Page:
SoundExchange Sues SiriusXM Radio Over Royalty Calculations

SoundExchange has filed a lawsuit against SiriusXM Radio that contends SiriusXM "systematically underpaid" royalties from 2007 to 2011. The complaint was filed on Monday (Aug. 26) in the U.S. District Court for the District of Columbia. SoundExchange seeks compensatory damages of $50 million to $100 million or more, plus late fees and interest.
At the heart of the lawsuit is the way SiriusXM calculates the gross revenue figure to which its statutory royalty rate -- 6% in 2007 to 8% in 2012 -- is applied. SiriusXM is permitted to exclude some revenue from gross revenue. Examples of carve-outs include subscription revenue related to non-music programming such as sports and talk and hardware sales.
The complaint states that SiriusXM excluded from gross revenue calculations performances of pre-1972 recordings, as well as incremental revenue from three subscription packages. Pre-1972 sound recordings are not protected under federal law. However, SoundExchange believes SiriusXM was wrong to exclude from its royalty calculations performances of pre-1972 sound recordings even though federal law does not cover those recordings. The complaint cites the CRB's recent royalty decision that says an allowable deduction "must be precise and the methodology transparent."
The rules are now clearer on how SiriusXM should treat pre-1972 sound recordings. In its latest rate determination for satellite and cable radio, the CRB established a mechanism by which SiriusXM can exclude pre-1972 recordings from royalties paid from 2013 through 2017. SiriusXM is allowed to calculate a deduction for pre-1972 recordings using its webcasting data (which allowed for easy audience measurement) as a proxy for satellite radio transmissions (which does not allow for audience measurement).
SoundExchange also takes issue with the way SiriusXM accounts for revenue from some subscription packages when calculating gross revenue. The basic package is called SiriusXM Select and now costs $14.49 per month. Extra channels -- all of them talk channels -- can be acquired in the $17.99-per-month SiriusXM Premier package.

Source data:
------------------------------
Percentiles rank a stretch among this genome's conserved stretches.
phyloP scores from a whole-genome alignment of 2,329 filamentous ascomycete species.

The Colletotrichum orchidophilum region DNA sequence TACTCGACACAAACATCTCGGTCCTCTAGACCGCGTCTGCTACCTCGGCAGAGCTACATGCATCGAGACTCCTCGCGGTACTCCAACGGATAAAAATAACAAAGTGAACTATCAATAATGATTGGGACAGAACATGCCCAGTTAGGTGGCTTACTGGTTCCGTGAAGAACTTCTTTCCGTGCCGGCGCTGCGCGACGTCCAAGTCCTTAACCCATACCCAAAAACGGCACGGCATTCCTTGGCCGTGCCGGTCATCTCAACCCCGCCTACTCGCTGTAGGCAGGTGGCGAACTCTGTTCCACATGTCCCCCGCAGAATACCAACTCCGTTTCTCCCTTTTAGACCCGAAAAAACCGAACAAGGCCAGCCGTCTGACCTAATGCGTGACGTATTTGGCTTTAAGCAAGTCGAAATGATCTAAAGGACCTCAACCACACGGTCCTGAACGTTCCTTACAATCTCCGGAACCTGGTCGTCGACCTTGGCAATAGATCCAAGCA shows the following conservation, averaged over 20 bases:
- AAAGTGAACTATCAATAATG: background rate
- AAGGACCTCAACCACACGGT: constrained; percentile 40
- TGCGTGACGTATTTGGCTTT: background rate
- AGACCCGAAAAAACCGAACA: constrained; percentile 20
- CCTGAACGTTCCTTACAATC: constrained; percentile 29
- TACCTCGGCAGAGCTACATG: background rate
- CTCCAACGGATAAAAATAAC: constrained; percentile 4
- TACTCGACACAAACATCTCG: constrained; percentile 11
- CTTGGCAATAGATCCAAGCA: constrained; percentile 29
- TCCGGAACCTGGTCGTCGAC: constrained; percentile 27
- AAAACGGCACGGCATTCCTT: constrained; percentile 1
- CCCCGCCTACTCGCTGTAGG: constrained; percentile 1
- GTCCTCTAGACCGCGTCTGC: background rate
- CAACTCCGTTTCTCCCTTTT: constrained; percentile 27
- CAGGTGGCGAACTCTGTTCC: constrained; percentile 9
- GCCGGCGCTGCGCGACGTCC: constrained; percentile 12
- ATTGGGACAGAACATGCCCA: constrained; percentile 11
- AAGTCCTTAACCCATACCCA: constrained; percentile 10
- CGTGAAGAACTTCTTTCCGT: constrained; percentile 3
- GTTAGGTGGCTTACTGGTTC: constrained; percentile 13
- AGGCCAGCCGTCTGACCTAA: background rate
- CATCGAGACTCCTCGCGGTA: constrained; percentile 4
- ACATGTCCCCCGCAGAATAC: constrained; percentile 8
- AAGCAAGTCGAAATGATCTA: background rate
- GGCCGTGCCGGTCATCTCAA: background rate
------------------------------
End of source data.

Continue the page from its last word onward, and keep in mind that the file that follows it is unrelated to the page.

Again, the issue is accounting. SiriusXM excludes $3.50 per month from SiriusXM Premier subscriptions when calculating gross revenues, according to recent testimony by a SiriusXM executive. SoundExchange argues that SiriusXM would be allowed to exclude that $3.50 of incremental revenue if the extra channels were offered for a separate charge (for example, a $3.50 fee on top of the basic subscription plan). Other subscription plans -- "Family Friendly" and "Mostly Music" -- follow the same pricing structure as SiriusXM Premium, according to the complaint.   

SiriusXM declined to comment at press time.
Monday's lawsuit differs from the one filed against SiriusXM earlier this month by the Turtles. As Broadcast Law Blog explains, that lawsuit takes issue with SiriusXM's reproduction of songs in the digital transmission process and by some features of SiriusXM's online service. The complaint, filed in California Superior Court in Los Angeles, says SiriusXM has "disregarded" the Turtles' "exclusive ownership" of their pre-1972 sound recordings and impairs the group's ability to sell, exploit and control those sound recordings as permitted under California law.